In my conversations with both executives and business owners we often dialogue about the best way to motivate their employees – to get the best out of them and to sustain their performance.
I am aware of the complexity of the issue as well as the long list of theories and methods that claim to have the found the right key to motivation. An off-the-shelf solutions to this “motivation challenge” is as rare as is a one-size-fits-all pair of jeans.
Research – and common sense – shows that money while important (for survival and the feeling of a fair value exchange) is not the only and neither the major motivating factor.
In any case, when considering motivation it helps to remember that above managers, workers and dare I say consumers, we are all humans – even with our business hats on.
As humans what will motivate us and allows us to sustain performing in the right environment – both tangible and intangible. We need autonomy, acceptance, acknowledgment, belonging, variety, and security as much as suitable space and timing to work at our best. Creating and maintaining an environment that allows for these needs to be met at the workplace makes both human and business sense. This is no big news.
Many companies, including Google, General Mills, Zappos and Disney have gone the extra mile to come up with creative solutions to make coming to work and working fulfilling and fun and thus easier to innovate, more natural to collaborate and more sustainable to perform at a high standard.
Obviously different people put different weight on each of these aspects. So it makes sense to know who is in your company and in your team and what makes them tick.
In my practice apart from profiling what I found useful is to explore these 2 simple questions:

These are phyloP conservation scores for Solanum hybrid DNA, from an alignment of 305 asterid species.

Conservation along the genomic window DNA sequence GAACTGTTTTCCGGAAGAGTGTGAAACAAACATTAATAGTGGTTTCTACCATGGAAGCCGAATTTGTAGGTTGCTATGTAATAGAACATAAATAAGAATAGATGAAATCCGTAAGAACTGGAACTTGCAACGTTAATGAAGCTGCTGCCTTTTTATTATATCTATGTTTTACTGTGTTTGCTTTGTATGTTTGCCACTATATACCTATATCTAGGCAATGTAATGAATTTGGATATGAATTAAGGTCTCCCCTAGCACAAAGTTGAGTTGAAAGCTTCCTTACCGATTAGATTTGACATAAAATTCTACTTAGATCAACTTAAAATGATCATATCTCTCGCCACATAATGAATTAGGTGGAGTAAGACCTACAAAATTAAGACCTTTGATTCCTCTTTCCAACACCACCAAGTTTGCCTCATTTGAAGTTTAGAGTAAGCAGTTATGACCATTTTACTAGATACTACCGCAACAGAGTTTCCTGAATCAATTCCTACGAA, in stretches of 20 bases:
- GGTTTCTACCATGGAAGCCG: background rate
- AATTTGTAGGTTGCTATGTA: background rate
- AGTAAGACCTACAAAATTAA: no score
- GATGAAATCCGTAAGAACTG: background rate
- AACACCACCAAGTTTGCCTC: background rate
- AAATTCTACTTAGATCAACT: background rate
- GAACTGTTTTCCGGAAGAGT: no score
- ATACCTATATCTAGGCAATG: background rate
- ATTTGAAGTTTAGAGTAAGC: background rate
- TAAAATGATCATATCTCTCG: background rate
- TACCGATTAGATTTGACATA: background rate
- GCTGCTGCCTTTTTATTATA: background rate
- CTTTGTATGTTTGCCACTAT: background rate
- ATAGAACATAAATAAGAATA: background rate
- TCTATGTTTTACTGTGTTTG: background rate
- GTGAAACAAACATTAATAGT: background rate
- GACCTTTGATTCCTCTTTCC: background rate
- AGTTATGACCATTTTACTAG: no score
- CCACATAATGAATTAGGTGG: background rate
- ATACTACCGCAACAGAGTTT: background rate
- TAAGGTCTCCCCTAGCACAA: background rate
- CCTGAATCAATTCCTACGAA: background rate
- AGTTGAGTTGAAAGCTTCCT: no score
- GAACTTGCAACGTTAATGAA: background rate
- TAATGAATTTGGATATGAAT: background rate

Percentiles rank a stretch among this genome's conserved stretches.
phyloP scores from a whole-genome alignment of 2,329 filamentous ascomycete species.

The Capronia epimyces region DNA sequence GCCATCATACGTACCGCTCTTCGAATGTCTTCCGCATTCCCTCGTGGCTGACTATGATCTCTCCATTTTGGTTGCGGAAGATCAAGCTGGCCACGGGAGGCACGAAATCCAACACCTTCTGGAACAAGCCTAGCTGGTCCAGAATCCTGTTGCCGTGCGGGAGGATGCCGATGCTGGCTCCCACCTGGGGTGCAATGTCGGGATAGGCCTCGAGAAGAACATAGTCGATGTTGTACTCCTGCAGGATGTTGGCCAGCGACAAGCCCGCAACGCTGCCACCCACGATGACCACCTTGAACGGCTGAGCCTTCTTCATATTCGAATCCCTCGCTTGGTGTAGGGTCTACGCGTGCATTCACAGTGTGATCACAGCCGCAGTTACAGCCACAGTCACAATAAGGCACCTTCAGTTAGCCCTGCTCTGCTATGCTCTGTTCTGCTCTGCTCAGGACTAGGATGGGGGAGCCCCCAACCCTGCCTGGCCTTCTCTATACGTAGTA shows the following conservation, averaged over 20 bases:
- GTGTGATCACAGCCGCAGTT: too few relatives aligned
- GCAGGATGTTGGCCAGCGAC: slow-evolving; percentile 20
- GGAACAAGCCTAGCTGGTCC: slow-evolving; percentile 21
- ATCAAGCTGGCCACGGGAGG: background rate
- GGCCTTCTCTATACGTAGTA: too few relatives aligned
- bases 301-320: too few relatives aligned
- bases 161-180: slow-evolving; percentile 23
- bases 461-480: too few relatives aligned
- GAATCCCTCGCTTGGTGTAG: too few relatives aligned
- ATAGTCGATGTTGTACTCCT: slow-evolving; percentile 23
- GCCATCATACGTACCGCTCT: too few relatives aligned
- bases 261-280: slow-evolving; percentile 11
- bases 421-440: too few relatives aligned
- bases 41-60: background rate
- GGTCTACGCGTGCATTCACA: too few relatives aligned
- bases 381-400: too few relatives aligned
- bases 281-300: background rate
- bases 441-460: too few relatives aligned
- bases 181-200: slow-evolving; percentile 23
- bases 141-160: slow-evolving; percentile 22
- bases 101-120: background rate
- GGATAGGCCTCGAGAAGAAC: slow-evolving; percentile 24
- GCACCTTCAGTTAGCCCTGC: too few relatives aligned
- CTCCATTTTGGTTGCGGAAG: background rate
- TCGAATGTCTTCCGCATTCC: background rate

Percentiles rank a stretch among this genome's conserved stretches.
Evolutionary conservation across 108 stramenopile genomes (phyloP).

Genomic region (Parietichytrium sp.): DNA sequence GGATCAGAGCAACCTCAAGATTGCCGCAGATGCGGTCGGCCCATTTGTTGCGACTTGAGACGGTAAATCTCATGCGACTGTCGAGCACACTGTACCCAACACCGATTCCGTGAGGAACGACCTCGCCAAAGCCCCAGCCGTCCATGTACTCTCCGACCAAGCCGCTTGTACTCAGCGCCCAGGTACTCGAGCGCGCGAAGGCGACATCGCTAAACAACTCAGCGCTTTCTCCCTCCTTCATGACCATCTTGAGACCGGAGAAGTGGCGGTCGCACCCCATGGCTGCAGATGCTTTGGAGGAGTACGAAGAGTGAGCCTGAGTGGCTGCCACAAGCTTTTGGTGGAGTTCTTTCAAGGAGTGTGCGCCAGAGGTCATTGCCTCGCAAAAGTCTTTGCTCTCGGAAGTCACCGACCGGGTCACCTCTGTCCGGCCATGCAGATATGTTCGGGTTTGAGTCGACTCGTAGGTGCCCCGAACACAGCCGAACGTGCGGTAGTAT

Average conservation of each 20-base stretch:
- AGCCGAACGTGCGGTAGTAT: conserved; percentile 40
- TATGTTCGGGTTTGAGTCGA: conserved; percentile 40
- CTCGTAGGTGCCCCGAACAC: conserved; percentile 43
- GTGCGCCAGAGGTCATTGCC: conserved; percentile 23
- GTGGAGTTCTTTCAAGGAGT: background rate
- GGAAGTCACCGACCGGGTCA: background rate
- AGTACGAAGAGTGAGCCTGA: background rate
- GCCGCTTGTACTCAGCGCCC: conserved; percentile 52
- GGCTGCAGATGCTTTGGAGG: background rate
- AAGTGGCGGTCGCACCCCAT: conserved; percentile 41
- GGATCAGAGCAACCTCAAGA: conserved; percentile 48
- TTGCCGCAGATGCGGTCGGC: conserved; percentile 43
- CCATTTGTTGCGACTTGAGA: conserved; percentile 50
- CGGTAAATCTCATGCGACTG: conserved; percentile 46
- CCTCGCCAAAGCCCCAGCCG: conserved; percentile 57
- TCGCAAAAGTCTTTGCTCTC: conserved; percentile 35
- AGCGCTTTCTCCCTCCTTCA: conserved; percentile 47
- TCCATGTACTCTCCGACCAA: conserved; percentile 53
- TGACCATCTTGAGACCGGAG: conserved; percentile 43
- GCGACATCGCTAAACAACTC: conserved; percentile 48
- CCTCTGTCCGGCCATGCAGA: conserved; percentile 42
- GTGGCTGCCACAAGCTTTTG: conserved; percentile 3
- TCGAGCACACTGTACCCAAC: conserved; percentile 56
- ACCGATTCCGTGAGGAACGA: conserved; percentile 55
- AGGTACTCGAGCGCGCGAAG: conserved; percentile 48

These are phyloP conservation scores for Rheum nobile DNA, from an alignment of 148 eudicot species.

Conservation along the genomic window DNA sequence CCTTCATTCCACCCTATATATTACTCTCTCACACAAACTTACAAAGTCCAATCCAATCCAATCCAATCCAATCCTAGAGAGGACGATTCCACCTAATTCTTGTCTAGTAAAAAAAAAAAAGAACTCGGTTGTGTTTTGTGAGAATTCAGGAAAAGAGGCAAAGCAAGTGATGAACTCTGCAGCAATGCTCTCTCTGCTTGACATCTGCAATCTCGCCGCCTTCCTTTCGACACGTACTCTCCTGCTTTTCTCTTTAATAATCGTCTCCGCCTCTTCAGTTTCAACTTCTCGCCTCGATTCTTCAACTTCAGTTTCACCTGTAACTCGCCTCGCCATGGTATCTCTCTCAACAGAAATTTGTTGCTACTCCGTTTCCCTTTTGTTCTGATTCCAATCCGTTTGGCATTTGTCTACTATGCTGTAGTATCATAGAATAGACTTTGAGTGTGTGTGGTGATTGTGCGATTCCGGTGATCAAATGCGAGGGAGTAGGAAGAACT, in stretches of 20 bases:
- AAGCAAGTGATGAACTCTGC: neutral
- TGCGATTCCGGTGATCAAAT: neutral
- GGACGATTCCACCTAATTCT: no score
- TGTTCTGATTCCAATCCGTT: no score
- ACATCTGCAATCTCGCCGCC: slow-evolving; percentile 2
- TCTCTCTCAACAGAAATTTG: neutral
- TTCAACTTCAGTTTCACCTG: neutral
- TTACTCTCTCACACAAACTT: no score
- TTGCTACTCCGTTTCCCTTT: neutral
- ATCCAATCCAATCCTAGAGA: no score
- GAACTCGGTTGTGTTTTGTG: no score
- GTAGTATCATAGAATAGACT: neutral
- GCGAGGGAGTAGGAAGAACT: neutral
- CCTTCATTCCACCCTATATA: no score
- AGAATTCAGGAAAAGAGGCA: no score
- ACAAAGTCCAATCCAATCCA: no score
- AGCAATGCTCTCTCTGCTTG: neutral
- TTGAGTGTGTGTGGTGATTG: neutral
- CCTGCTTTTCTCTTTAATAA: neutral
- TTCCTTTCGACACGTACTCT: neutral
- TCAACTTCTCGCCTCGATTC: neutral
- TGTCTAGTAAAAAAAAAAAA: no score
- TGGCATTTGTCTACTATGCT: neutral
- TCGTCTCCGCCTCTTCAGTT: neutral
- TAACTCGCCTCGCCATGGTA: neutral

- When, where and with whom do you enjoy working most?
- How do you know you have done a really good job?
You can explore these questions with everyone in your team as well as ask the questions yourself. I found that with a bit of curiosity and respect you can get under the surface of what makes people around you tick and click – what excites and rewards them – in a short time and without a big budget. Then all you need is a little willingness to make (often minor) adjustment in where, when and how we work and interact.
And just one more thing. Motivating conditions are great but inspiring context is magical. Unlike motivation, inspiration comes from inside out and is typically liked with our human need to grow and to contribute to others.
When we create and maintain an environment where people can grow and develop and where they find opportunities to meaningfully contribute to something larger that they care about concerns about motivation will often disappear or become secondary. People will be much more occupied by questions such as “What are we really up for?” and “How can we play our best game?”.